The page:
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How to Remove Duplicates From an Array of Objects in JavaScript?

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Sometimes, we have an array of objects in our JavaScript code that have duplicate objects.

We may want to find duplicates and remove them.

In this article, we’ll look at ways we can remove duplicate objects from a JavaScript array.

Array.prototype.filter

We can use the JavaScript array’s filter method to remove duplicate entries from an array.

To use it, we write:

const arr = [{
    place: "san francisco",
    name: "jane"
  },
  {
    place: "san francisco",
    name: "jane"
  },
  {
    place: "new york",
    name: "james"
  }
]
const result = arr.filter((thing, index, self) =>
  index === self.findIndex((t) => (
    t.place === thing.place && t.name === thing.name
  ))
)
console.log(result)

The 2nd entry in arr is a duplicate, and we want to remove it.

To do this, we call arr.filter with a callback to check that the index of the item is the same as the index returned by findIndex .

If they’re the same, then they’re the first instance of an object.

findIndex takes a callback that returns the condition with the item we’re looking for.

The callback checks if thing.place is the same as t.place .

And the same check is done with the name property.

t is the item in the arr array.

And self if the arr array.

So we go through the arr array to check if the index is the index of the first instance of the item meeting the given condition.

As a result, we get:

[
  {
    "place": "san francisco",
    "name": "jane"
  },
  {
    "place": "new york",
    "name": "james"
  }
]

returned from filter and assigned to result .

Using JSON.stringify

We can use the JSON.stringify method to convert a plain JavaScript object into a string.

This lets us check all the properties at once instead of hard coding the check as we did in the previous example.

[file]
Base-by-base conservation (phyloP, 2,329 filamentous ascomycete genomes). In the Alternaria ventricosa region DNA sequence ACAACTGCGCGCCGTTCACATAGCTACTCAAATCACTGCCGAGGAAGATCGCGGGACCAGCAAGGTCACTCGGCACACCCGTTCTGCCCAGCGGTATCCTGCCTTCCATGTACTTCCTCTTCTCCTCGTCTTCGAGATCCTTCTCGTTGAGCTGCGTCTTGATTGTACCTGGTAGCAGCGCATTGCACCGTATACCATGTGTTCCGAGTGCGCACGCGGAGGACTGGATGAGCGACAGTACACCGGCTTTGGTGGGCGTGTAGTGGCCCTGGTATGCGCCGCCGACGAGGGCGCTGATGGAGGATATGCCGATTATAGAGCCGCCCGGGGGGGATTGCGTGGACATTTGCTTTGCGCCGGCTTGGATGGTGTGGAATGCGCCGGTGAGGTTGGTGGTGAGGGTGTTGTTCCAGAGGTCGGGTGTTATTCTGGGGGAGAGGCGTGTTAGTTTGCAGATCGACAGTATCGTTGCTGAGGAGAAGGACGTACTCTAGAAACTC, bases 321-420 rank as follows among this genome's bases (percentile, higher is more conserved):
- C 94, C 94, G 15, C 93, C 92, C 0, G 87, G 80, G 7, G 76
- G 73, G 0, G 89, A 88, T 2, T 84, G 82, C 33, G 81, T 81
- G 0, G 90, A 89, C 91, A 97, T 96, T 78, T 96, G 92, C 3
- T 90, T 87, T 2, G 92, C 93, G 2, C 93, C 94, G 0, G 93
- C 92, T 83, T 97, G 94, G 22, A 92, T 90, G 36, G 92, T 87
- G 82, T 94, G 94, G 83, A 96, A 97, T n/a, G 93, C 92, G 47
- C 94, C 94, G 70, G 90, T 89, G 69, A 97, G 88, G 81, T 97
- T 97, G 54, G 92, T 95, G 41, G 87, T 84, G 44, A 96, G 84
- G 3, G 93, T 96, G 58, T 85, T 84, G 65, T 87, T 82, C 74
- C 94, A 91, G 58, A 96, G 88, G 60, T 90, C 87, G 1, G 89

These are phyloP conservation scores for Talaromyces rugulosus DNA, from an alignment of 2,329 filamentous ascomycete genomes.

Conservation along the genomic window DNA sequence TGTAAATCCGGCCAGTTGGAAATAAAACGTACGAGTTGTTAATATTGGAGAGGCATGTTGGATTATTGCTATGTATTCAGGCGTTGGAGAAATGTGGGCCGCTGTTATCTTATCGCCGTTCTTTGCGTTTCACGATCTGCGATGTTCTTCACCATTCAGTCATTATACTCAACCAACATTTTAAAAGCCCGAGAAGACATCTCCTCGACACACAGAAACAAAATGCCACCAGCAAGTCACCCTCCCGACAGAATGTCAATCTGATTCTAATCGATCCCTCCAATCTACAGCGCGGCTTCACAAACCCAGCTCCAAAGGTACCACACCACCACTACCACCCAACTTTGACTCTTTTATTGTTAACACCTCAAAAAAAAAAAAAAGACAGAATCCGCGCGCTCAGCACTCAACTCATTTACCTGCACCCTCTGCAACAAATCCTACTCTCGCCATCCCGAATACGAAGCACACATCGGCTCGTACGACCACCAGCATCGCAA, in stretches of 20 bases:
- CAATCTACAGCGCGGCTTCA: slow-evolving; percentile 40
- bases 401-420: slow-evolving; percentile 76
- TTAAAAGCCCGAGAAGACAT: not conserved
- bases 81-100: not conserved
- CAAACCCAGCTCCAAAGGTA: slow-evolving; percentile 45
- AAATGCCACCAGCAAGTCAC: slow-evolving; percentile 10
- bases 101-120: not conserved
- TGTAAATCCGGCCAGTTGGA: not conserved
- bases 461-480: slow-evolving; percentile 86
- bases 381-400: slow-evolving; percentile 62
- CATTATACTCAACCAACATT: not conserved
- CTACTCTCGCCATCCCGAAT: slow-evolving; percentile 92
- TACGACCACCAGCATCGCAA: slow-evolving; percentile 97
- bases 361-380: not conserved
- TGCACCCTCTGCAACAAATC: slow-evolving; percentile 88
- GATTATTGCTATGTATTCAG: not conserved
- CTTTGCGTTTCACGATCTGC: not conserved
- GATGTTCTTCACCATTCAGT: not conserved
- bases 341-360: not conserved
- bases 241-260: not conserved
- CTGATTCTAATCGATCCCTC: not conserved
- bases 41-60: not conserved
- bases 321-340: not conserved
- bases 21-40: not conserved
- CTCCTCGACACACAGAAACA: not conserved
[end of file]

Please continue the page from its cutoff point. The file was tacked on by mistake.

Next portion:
For instance, we can write:

const arr = [{
    place: "san francisco",
    name: "jane"
  },
  {
    place: "san francisco",
    name: "jane"
  },
  {
    place: "new york",
    name: "james"
  }
]
const result = arr.filter((thing, index, self) =>
  index === self.findIndex((t) => (
    JSON.stringify(t) === JSON.stringify(thing)
  ))
)
console.log(result)

to remove the duplicate item by using JSON.stringify to convert t and thing to strings.

Then we can check the JSON strings directive with === .

And we get the same result as before.

Using Sets and JSON.stringify

JavaScript comes with the Set constructor to let us create sets, which are data structures that don’t have duplicate items.

We can use it with JSON.stringify to create a set of stringified JavaScript objects.

Then we can convert the sets back to an array with the spread operator.

Then we can convert the array of strings back to an array of objects with JSON.parse .

So we can write:

const arr = [{
    place: "san francisco",
    name: "jane"
  },
  {
    place: "san francisco",
    name: "jane"
  },
  {
    place: "new york",
    name: "james"
  }
]
const result = [...new Set(arr.map(a => JSON.stringify(a)))].map(a => JSON.parse(a))
console.log(result)

to do this.

We map the arr entries to strings with:

arr.map(a => JSON.stringify(a)

And we pass that into the Set constructor.

This would remove the duplicates.

And then we spread it back into an array.

And finally, we call map to map the stringified object array back to an object array with JSON.parse .

So we get the same result as before.

Conclusion

We can remove duplicate objects in a JavaScript array with sets, filter or JSON methods.

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